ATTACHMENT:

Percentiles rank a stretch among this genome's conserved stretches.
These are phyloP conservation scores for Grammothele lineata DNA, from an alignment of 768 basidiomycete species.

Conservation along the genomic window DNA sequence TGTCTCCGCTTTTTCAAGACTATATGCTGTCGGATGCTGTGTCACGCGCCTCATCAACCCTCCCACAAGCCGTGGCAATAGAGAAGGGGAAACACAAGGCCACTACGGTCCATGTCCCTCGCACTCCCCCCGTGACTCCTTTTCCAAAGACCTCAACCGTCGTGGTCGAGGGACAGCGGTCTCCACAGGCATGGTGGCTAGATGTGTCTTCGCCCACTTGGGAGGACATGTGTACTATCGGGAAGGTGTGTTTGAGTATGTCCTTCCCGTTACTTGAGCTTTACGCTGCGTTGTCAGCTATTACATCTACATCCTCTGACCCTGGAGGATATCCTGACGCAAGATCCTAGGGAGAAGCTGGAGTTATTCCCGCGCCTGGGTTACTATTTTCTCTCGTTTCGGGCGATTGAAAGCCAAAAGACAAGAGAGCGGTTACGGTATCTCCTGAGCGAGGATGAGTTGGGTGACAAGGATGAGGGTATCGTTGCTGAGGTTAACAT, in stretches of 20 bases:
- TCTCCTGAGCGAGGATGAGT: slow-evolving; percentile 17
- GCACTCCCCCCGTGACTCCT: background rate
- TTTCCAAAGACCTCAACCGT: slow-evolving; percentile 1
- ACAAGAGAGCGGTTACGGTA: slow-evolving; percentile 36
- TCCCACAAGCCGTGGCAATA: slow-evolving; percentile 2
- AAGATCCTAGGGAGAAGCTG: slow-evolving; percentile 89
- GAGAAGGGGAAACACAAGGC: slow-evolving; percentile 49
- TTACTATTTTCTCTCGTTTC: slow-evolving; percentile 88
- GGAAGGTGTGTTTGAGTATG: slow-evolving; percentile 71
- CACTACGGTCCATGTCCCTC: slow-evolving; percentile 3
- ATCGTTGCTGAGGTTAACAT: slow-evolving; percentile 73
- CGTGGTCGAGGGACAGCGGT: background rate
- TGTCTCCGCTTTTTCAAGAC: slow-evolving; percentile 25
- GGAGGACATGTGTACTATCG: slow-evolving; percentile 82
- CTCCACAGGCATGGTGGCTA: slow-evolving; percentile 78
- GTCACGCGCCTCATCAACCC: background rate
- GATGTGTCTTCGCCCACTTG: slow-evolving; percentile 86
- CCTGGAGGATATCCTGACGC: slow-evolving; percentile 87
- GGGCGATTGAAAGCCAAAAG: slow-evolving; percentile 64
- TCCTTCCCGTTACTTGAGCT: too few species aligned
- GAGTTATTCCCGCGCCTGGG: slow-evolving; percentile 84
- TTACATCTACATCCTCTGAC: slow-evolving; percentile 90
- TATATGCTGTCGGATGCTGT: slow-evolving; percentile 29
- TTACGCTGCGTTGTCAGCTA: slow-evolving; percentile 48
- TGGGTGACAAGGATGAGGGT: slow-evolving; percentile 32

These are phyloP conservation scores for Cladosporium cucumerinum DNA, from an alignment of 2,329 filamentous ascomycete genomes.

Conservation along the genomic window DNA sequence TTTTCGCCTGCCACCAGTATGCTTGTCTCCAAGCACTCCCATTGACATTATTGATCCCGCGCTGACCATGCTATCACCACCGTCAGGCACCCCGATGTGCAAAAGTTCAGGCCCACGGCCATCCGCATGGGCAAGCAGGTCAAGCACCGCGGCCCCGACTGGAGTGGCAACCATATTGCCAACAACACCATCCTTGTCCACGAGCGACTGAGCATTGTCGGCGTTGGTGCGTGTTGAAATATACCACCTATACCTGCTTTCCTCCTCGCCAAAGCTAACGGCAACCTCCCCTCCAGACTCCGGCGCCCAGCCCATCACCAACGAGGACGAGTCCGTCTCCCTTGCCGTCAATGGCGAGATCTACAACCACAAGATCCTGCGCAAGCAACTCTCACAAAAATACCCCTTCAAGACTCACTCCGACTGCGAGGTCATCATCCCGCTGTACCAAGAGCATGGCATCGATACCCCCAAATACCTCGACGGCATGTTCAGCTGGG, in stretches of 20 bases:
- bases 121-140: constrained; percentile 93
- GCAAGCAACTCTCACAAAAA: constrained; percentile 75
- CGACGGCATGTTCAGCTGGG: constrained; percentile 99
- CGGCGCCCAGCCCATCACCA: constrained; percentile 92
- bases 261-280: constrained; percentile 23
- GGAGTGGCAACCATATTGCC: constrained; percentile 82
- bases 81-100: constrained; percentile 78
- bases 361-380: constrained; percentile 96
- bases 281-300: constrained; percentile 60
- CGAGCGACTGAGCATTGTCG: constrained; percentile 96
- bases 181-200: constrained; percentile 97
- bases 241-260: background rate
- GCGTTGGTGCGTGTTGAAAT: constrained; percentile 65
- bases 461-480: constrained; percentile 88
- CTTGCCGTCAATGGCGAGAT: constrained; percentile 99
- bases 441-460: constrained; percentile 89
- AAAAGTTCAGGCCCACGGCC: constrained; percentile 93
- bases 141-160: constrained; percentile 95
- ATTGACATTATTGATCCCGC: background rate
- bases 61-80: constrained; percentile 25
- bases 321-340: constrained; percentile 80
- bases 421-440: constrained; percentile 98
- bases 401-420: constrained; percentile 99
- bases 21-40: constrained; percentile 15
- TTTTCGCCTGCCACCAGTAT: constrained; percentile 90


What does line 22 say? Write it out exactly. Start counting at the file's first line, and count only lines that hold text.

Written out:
- GGGCGATTGAAAGCCAAAAG: slow-evolving; percentile 64